As a long-time observer of the sport. I see that much has changed little since I became involved in the sport some 50 years ago. As an athlete, I was fortunate to have fine coaches, as a coach, I dealt with some of the byzantine rules of the NCAA, and as a journalist, I have seen federation presidents come and go, bring money into the sport, but without change and innovation, the sport still has way too many fingers stuck in the 19th century. Other sports have changed and evolved. Our sport fights change kicking and screaming, in many cases.

Deji Ogeyingo wrote this piece last week on the possibility of Saudi Arabia investing in our sport. We need money to bring true innovation, but we need to be open to change. Are we ready? 

 

Unlocking Athletics: The Potential Impact of Saudi Arabia’s Investment in Track and Field

Saudi Arabia has strategically positioned itself as a powerhouse, channeling significant funds into sports such as golf, football, and boxing. As the nation eyes the prospect of hosting the FIFA World Cup, there is growing speculation about the potential benefits of Saudi Arabia’s foray into athletics. Could athletics, often overshadowed by other sports outside the Olympics experience a transformative boost if Saudi Arabia directs its financial prowess toward the track and field arena?

If you have been living under a rock, you will know that the Saudis have a long-term ambition to penetrate sports in various ways. Primarily, it is through money, and however you want to spin it, the concept of what sport does to society has seen a big push towards athletes and sports organizations making more money, thereby increasing its popularity.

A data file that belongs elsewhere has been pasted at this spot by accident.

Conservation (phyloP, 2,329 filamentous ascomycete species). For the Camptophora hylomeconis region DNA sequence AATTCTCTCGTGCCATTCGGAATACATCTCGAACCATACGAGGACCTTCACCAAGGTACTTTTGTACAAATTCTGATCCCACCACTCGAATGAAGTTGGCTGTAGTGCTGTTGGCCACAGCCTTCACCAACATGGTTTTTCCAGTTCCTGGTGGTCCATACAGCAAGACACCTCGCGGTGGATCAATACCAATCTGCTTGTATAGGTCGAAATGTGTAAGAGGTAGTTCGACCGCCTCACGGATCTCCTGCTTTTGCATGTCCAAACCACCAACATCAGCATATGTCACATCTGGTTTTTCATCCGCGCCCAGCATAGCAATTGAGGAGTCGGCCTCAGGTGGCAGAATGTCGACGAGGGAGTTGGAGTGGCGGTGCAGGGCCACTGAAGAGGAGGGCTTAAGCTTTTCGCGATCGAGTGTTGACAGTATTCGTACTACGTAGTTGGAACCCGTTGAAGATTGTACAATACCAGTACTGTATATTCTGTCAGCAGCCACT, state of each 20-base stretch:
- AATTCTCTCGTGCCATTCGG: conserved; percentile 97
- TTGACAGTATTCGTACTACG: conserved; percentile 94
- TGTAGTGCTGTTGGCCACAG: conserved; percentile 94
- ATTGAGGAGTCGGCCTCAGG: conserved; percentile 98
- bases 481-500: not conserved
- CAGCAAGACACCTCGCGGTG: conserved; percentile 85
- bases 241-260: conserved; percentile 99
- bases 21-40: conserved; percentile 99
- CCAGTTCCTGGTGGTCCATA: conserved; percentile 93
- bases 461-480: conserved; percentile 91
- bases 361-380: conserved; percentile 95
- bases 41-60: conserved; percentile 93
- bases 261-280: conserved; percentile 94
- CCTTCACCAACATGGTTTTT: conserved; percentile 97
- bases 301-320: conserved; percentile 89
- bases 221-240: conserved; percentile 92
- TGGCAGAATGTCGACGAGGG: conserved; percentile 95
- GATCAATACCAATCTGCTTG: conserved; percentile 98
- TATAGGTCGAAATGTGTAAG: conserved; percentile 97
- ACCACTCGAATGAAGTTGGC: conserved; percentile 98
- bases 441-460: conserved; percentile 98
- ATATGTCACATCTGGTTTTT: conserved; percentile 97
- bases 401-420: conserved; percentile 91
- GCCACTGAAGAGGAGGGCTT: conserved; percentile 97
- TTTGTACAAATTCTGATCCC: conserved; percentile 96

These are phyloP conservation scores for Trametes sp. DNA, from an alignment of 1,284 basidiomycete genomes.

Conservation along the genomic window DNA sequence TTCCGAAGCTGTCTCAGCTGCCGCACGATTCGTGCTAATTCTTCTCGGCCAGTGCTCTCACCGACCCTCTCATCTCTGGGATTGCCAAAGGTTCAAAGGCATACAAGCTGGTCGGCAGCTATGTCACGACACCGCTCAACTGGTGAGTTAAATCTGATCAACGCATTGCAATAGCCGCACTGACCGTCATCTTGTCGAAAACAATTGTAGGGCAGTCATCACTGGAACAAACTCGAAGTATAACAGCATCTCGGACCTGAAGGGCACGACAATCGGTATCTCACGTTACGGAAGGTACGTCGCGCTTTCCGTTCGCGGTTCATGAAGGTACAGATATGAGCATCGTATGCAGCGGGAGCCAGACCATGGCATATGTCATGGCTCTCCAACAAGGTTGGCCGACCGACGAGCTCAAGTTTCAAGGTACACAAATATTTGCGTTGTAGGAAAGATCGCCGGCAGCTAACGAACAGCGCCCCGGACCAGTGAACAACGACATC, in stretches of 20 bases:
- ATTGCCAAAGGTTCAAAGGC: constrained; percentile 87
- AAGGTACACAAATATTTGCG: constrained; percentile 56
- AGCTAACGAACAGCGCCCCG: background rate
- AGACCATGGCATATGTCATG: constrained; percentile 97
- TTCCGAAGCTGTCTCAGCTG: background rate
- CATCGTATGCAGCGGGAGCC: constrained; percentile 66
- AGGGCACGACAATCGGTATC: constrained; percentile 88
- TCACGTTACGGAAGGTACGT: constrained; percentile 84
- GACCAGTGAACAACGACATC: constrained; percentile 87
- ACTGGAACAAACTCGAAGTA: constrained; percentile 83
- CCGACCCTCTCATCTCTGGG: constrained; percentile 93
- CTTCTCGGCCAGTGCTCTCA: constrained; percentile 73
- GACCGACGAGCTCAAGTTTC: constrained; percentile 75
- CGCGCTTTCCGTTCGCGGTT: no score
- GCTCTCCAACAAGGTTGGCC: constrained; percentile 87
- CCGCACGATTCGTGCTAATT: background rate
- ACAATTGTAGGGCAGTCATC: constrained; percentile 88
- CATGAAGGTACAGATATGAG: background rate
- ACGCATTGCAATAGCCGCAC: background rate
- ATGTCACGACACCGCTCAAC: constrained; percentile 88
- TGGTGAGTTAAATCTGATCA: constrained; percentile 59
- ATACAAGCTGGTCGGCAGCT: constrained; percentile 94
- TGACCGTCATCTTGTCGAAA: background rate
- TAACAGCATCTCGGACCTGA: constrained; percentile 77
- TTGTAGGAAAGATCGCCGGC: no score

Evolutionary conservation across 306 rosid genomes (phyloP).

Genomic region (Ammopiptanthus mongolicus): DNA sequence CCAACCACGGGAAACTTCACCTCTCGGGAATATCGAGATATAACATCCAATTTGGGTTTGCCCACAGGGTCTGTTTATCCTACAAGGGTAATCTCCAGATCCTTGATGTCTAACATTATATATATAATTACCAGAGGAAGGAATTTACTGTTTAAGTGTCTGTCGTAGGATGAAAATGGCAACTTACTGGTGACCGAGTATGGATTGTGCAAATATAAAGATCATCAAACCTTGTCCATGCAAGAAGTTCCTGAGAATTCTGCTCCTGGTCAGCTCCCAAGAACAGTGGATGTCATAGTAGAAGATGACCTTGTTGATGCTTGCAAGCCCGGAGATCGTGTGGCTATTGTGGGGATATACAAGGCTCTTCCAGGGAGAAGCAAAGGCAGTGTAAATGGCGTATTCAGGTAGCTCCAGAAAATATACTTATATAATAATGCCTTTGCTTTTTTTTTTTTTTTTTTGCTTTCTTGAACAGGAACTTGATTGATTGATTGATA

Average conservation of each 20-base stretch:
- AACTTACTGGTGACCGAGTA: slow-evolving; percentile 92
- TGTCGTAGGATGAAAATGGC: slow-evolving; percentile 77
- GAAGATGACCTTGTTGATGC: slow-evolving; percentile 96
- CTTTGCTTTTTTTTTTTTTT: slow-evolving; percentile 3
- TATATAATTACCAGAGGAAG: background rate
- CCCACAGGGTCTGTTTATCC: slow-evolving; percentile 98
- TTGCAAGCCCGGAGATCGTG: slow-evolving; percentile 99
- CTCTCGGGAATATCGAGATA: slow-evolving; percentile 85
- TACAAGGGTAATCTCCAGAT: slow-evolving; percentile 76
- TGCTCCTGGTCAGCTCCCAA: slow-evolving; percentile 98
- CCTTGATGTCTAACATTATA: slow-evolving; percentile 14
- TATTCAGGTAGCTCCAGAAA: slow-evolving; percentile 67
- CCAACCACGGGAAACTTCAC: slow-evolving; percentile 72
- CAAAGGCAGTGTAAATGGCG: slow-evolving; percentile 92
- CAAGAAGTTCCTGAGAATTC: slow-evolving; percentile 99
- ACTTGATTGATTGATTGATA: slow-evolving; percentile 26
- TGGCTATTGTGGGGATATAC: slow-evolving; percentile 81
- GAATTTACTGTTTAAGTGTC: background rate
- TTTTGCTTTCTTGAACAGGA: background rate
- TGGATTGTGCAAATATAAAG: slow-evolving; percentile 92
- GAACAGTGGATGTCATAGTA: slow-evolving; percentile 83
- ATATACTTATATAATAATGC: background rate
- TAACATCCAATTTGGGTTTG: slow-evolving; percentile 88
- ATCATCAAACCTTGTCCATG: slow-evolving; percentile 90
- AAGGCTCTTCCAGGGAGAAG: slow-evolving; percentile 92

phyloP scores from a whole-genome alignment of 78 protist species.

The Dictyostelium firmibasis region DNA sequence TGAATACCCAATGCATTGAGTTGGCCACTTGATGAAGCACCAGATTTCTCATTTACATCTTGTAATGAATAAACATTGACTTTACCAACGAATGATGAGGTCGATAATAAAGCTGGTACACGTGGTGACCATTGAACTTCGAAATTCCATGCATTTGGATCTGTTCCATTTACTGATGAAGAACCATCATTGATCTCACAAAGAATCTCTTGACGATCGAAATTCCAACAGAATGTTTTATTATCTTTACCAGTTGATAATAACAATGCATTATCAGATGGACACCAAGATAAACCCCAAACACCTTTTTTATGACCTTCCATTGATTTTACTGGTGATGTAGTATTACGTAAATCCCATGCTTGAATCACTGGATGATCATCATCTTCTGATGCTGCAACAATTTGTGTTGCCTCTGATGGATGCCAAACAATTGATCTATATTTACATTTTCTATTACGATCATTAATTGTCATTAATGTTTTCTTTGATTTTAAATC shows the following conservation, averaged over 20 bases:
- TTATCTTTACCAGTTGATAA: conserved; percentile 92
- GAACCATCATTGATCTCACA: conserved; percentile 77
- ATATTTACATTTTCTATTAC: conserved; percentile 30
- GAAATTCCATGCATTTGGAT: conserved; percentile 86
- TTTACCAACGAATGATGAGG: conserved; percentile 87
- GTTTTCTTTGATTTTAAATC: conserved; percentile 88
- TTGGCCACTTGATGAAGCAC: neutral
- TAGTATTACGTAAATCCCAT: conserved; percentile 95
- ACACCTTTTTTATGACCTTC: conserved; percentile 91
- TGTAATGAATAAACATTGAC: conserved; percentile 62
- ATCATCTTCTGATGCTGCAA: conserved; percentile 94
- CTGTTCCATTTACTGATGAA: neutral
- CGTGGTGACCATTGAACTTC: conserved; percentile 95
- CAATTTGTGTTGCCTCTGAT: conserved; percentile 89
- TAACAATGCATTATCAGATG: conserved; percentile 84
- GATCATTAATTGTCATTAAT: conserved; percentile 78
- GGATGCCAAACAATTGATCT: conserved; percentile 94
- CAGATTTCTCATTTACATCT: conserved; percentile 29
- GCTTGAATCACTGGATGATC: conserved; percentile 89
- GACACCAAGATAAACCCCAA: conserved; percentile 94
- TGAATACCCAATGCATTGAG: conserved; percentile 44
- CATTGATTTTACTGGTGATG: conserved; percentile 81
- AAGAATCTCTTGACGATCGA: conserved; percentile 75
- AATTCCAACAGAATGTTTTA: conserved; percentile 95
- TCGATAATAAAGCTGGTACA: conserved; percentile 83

The trajectory of Saudi investments in golf and football provides a valuable lens through which to anticipate the impact on athletics. The controversial nature of these investments, particularly the acquisition of Newcastle United and the establishment of the LIV Golf tour, has sparked debates on morality, human rights, and the intertwining of sports and politics. Yet, as the narrative shifts, the questions naturally turn to athletics—could Saudi Arabia reshape the landscape of track and field?

Noah Lyles, photo by Brian Eder for RunBlogRun

At the heart of this discussion is the recognition that financial injections can catalyze substantial changes. In the golfing world, Saudi investments led to the creation of the LIV Golf tour, attracting top players despite initial reservations. The lure of substantial financial incentives prompted golfers to align with Saudi-backed initiatives, offering an alternative to traditional golf circuits. If a similar formula were applied to athletics, Saudi Arabia could potentially draw renowned athletes, injecting newfound energy and competitiveness into track and field events.

Imagine, Usain Bolt, at his peak, was incentivized to compete at a track meet in Saudi Arabia. Surly, this would have added more money to his wallet in the form of endorsements and appearance fees. Now, the likes of Noah Lyles or even Sha’Carri Richardson can’t afford to match up financially with an average football or basketball star despite being the big names in athletics.